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July 23, 2007
Deactivation, After All
Four years ago I wrote about an unusual Roche diabetes compound targeting glucokinase. The odd thing about it was that it made the enzyme more active, which is something you can only rarely hope to do. Enzymes generally run near the top of their specs, unless there's some built-in switch that keeps them damped down until they're needed. That's often phosphorylation, but another trick inside the cell is to keep the concentrations of substrate low (or the concentrations of some inhibitor high). But once they go, they usually go about as fast as they can. This glucokinase example is still about the only one I can think of in drug development, and it's had a fair amount of attention over the years.
Maybe I should switch the tense, though, because reader Daniel H. has informed me that Roche seems to have stopped work on the compound in Phase II. The company had taken their lead compound (R1440) through several different trials, so something seems to have been working, but they don't seem to have given any reasons as to why they abandoned it.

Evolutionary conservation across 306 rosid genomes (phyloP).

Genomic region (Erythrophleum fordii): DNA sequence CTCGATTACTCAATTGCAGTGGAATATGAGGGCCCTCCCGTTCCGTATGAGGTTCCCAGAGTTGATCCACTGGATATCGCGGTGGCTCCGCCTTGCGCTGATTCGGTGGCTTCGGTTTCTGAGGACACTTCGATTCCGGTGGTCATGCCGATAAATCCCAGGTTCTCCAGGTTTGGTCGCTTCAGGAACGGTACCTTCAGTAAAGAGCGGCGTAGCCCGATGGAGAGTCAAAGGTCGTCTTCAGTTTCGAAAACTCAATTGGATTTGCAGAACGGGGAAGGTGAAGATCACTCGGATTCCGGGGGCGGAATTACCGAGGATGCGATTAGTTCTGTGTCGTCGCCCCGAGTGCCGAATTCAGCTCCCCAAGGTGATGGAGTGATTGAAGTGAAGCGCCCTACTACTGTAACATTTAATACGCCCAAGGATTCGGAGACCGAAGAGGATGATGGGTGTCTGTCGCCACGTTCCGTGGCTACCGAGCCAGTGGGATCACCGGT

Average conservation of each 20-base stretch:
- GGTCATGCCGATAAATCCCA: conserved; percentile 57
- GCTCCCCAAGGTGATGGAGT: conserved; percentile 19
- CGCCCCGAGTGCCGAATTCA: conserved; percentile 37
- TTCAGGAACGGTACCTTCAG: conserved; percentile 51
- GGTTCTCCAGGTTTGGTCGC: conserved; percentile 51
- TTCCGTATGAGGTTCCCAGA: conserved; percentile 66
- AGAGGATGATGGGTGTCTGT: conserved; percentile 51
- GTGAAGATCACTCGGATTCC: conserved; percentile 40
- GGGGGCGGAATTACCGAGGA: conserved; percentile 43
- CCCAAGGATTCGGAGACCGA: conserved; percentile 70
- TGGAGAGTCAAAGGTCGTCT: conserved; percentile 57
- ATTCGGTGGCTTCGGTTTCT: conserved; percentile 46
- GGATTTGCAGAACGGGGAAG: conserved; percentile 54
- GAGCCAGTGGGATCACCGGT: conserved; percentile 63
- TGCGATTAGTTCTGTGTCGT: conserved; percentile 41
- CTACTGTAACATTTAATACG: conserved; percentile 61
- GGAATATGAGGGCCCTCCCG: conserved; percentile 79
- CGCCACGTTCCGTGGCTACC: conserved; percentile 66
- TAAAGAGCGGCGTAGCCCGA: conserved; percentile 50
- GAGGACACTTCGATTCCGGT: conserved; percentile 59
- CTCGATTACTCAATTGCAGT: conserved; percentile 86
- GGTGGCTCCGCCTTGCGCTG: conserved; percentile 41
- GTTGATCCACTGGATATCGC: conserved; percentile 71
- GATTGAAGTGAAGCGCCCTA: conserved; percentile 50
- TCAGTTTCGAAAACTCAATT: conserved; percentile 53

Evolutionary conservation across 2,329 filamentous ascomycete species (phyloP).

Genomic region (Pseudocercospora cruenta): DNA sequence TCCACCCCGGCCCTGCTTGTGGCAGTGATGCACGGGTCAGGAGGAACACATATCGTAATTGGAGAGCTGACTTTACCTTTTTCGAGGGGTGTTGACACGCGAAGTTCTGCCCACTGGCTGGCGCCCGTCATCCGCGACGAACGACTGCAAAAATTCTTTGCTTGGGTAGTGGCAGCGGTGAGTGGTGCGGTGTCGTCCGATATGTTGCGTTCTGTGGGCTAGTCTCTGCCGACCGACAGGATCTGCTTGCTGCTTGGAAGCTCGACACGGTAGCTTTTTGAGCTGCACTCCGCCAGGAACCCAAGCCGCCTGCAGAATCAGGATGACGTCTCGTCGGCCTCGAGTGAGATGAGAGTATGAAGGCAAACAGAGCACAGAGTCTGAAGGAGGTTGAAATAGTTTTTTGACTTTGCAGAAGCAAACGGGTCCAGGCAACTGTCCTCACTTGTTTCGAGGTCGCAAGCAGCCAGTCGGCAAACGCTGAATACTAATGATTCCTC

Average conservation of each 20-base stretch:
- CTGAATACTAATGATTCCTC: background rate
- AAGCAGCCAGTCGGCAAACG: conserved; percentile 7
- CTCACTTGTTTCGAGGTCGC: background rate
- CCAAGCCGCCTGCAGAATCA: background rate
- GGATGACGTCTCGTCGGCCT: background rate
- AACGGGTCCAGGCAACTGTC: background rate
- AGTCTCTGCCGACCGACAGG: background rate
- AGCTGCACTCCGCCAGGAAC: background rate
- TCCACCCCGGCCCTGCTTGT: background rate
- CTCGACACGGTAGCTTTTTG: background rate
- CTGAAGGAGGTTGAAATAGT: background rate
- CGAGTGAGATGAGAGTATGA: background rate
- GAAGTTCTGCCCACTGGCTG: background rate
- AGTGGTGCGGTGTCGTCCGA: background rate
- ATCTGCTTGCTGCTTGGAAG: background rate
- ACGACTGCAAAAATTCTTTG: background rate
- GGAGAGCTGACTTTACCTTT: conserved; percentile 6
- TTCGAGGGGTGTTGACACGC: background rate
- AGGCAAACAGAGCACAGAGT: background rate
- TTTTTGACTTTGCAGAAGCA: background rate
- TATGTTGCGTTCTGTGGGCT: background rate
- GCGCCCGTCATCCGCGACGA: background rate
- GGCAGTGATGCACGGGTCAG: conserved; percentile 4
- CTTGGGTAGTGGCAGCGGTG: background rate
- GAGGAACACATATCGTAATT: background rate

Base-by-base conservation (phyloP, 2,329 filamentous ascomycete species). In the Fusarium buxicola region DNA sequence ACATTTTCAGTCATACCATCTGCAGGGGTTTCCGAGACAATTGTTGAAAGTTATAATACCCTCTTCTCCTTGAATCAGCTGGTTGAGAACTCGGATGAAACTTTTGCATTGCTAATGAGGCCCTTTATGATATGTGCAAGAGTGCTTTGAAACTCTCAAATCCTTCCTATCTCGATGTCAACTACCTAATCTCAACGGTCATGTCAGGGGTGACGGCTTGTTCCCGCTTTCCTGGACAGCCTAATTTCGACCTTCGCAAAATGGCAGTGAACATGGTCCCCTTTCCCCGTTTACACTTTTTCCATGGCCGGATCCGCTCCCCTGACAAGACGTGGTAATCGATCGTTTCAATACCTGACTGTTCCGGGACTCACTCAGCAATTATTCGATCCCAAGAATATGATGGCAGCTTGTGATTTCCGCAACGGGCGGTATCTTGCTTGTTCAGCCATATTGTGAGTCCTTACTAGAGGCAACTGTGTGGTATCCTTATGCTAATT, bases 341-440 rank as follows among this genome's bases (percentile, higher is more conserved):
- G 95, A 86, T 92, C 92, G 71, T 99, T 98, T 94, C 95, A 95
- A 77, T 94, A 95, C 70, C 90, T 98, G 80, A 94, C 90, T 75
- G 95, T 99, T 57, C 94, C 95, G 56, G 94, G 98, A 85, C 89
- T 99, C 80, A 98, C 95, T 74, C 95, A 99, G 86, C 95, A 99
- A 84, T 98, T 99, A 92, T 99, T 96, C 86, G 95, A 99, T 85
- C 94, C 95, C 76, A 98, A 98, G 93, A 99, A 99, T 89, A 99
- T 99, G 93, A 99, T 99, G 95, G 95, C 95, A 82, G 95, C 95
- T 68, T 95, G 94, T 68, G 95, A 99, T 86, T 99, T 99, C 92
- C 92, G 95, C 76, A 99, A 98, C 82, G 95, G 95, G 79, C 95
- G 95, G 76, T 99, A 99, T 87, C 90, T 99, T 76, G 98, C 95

After that much Phase II work, the most likely answer is some sort of toxicity, the kind that comes up too close to the efficacious dose. A company may try several different dosing regimens, combinations with other drugs, or patient populations trying to get around a problem like that, and perhaps what we're seeing is the end of the line. Nothing looked safe enough to spend the really large money on Phase III.
By now, there are several other companies in the same area, and I'm sure they're rather curious about all this, too. Is glucokinase activation dead as a target? As with many questions in this industry, you'll have to have either a lot of money or a lot of patience to find out. And if you want to come down and try drug development yourself, you'll need a lot of both.
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